KAILUA-KONA — A monk seal and her recently born pup are doing well resting on a North Kona beach.
Manu‘iwa, as the female pup has been named, was born Feb. 8 to RA20, a 10-year-old female monk seal that does not have a nickname, at a Kona Coast beach, said Tracy Mercer with the National Association and Atmospheric Association’s Hawaiian Monk Seal Research Program.
“This is her first successful pup,” Mercer said.
RA20 did give birth to a pup last year on the Big Island, however, that seal died just a couple of days after birth.
The pup also has some pretty famous Hawaiian monk seals in her family. Manu‘iwa is a “granddaughter” of Honey Girl, a well-known seal on Oahu identified as R5AY that’s raised numerous pups and even inspired a book. Honey Girl traveled to Kauai to give birth to RA20 in 2007.
“This is one of her daughters that has grown up and is now having pups of her own,” Mercer said of RA20. “She’s carrying on that ‘Honey Girl’ lineage.”
Both mom and pup were doing well as of last check by The Marine Mammal Center’s Ke Kai Ola Hawaiian Monk Seal Hospital, Mercer said Tuesday.
The specific location of the monk seal duo is being withheld to protect the mother and pup during, however, the seal is located at a North Kona beach, according to Sylvester Orosco, Ke Kai Ola response manager and animal care specialist.
Orosco said Manu‘iwa was named by a cultural adviser for the area and is a nod to the great frigate bird, Orosco said. The inspiration came from a dream.
“The person had the dream that she saw the monk seal swimming and gliding over the water as a frigate bird would do, and the frigate does journey for long distances and uses the glides over the water,” he explained. “That’s how the monk seal got the name.”
Officials with the NOAA monk seal program expect the pup will continue to nurse for a couple more weeks before weaning commences at which point the mother will leave the pup to fend for itself and survive.
The public is asked to keep a distance during this time as seal mother’s can become very protective and interaction with a young seal can negatively impact its chances of survival. A good “rule of thumb” to know if you’re too close to a mother and pup is to hold up your thumb perpendicular to the seal, and if you can see any of the sea you are too close, Mercer said.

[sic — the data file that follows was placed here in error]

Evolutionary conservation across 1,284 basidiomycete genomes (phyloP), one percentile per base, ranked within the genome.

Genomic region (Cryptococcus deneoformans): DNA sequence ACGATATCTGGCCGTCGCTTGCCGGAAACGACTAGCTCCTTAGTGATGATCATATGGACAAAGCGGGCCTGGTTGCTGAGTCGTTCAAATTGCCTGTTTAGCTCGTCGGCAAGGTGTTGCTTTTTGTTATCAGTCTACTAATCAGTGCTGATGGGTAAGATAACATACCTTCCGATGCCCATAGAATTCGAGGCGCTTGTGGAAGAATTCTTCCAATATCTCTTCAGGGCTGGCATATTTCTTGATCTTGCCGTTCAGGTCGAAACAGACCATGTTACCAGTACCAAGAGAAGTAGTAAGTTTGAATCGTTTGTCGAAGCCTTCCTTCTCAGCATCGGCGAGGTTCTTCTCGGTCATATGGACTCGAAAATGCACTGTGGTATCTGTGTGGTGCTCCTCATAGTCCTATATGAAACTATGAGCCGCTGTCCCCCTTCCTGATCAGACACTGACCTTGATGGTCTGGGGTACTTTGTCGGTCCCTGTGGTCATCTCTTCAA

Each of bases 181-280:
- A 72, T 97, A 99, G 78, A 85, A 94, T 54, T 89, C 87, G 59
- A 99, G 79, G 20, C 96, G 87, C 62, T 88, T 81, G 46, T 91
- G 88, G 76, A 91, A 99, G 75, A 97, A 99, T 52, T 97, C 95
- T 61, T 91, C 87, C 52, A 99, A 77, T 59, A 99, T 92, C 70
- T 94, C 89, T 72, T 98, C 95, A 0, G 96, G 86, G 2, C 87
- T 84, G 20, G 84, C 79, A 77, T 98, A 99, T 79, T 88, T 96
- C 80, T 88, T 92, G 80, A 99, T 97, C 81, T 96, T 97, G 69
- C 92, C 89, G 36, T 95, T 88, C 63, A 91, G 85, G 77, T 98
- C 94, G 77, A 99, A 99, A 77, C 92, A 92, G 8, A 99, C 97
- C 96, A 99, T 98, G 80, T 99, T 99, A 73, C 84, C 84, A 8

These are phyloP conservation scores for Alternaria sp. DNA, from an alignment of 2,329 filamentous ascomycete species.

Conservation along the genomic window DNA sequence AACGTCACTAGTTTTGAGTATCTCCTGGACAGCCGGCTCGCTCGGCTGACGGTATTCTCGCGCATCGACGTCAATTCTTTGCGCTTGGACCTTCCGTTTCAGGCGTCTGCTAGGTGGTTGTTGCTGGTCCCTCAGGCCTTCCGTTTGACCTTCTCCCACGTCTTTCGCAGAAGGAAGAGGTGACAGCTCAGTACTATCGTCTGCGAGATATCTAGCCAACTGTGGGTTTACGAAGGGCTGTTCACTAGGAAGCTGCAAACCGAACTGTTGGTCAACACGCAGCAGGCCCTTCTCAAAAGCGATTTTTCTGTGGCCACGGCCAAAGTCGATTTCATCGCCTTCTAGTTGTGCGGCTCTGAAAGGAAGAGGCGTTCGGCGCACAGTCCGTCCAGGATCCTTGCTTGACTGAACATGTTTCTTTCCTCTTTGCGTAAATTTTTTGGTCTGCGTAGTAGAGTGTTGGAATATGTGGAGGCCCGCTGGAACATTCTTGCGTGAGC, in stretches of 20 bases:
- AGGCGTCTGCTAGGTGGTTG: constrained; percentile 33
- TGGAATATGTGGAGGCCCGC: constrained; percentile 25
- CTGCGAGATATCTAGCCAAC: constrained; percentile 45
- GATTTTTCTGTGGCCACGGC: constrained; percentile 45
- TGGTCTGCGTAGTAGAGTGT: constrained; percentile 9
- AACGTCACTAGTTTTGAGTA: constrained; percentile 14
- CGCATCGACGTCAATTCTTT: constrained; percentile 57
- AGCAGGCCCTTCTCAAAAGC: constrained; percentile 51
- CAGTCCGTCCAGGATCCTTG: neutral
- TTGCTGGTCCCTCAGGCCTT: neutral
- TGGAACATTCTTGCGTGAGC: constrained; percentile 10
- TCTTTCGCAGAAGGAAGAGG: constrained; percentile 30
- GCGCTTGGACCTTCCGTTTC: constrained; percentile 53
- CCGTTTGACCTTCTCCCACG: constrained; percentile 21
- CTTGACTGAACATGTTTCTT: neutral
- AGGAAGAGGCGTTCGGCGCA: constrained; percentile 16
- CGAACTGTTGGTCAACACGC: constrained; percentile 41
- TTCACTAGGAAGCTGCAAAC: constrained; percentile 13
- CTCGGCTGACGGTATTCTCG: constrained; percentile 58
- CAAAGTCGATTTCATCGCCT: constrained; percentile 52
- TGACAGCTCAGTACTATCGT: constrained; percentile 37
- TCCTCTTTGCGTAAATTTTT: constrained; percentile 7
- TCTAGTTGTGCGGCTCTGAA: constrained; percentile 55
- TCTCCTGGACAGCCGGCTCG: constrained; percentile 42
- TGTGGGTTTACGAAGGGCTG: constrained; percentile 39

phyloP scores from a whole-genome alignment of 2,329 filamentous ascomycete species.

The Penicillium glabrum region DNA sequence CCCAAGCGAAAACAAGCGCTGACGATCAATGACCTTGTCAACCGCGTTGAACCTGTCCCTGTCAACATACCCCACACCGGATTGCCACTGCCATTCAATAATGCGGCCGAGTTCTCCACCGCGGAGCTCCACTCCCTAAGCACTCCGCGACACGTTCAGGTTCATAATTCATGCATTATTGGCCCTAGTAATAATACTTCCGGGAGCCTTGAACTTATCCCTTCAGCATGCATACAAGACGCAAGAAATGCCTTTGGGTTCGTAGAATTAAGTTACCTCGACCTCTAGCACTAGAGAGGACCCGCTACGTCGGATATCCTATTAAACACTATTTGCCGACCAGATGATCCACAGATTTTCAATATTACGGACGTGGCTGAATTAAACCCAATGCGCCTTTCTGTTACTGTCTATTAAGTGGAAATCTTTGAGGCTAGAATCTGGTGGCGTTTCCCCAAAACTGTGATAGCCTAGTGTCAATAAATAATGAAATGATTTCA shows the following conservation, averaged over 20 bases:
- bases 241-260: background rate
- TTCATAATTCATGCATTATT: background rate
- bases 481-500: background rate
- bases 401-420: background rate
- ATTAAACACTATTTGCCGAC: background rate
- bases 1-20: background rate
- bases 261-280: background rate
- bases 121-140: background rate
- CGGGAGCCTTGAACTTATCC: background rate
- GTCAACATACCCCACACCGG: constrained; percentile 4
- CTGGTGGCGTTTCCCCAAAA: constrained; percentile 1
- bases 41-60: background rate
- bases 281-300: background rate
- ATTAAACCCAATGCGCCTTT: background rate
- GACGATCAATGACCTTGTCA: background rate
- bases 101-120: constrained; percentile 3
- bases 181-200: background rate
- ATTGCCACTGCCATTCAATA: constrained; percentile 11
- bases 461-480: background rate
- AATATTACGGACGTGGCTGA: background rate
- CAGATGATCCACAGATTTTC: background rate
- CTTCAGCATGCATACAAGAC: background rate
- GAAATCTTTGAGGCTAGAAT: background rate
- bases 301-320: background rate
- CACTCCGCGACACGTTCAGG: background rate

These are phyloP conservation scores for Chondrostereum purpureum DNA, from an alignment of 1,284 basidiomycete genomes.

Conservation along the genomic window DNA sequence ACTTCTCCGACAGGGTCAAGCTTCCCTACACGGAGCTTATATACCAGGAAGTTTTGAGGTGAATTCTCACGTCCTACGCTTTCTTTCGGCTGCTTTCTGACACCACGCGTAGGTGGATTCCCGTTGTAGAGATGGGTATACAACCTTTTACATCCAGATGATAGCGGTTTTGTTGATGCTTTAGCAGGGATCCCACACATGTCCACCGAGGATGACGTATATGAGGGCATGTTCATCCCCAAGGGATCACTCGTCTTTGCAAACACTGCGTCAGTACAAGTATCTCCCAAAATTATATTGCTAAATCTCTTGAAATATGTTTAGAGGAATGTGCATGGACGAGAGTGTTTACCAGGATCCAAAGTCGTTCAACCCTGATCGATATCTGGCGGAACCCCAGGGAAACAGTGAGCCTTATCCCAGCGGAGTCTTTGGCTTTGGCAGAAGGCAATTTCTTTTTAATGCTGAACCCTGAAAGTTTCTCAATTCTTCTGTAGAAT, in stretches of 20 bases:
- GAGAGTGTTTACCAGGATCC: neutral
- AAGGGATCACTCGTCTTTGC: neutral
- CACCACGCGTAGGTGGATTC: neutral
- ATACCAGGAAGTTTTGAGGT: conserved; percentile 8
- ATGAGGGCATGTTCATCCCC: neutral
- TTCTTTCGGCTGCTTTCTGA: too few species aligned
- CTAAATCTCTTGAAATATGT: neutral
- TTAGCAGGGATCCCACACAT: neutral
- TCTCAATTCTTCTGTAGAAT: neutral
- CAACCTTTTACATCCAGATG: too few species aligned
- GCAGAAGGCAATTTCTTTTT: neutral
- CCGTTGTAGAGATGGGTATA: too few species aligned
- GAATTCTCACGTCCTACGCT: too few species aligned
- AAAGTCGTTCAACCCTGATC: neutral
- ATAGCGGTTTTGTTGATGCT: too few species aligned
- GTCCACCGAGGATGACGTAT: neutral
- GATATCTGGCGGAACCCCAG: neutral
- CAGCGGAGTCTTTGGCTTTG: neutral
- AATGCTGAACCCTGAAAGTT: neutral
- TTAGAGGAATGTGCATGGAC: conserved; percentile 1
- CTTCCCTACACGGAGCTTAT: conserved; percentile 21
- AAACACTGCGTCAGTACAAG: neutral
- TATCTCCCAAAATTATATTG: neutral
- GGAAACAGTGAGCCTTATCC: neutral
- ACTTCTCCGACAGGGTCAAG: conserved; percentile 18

Mercer said seals usually stay at their birth beach for 30-60 days after the mother has left before venturing farther. Seals may stay in the general area, cruise to another area of the same island or hop to another island altogether.
Few surviving pups have been born on the Big Island over the years.
Last year, two pups were born on the island but both died, including the one birthed by RA20, said Mercer.
The news of the birth of the two pups comes in the wake of the Monk Seal Research Program releasing its 2017 annual population update showing that the Hawaiian monk seal population remained stable in 2017 with close to 1,400 seals estimated across the species range.
The range stretches across the Hawaiian archipelago from Hawaii Island to Niihau and throughout Papahanaumokuakea Marine National Monument to Kure Atoll in the Pacific Ocean. About 300 live in the main Hawaiian Islands.
Since 2013, the overall population has grown about 2 percent annually. That growth is attributed largely to years of improved juvenile survival in the Northwestern Hawaiian Islands as population growth appears to be leveling off in the main Hawaiian Islands after a period of expansion in the 1990s into the early 2000s.
The year was also positive for monk seal pups with 161 counted in the Northwestern Hawaiian Islands and 34 in the main Hawaiian Islands.
Orosco said those who would like to get involved with monk seals via The Marine Mammal Center’s Ke Kai Ola Hawaiian Monk Seal Hospital can email him at firstname.lastname@example.org to get additional information about upcoming volunteer classes.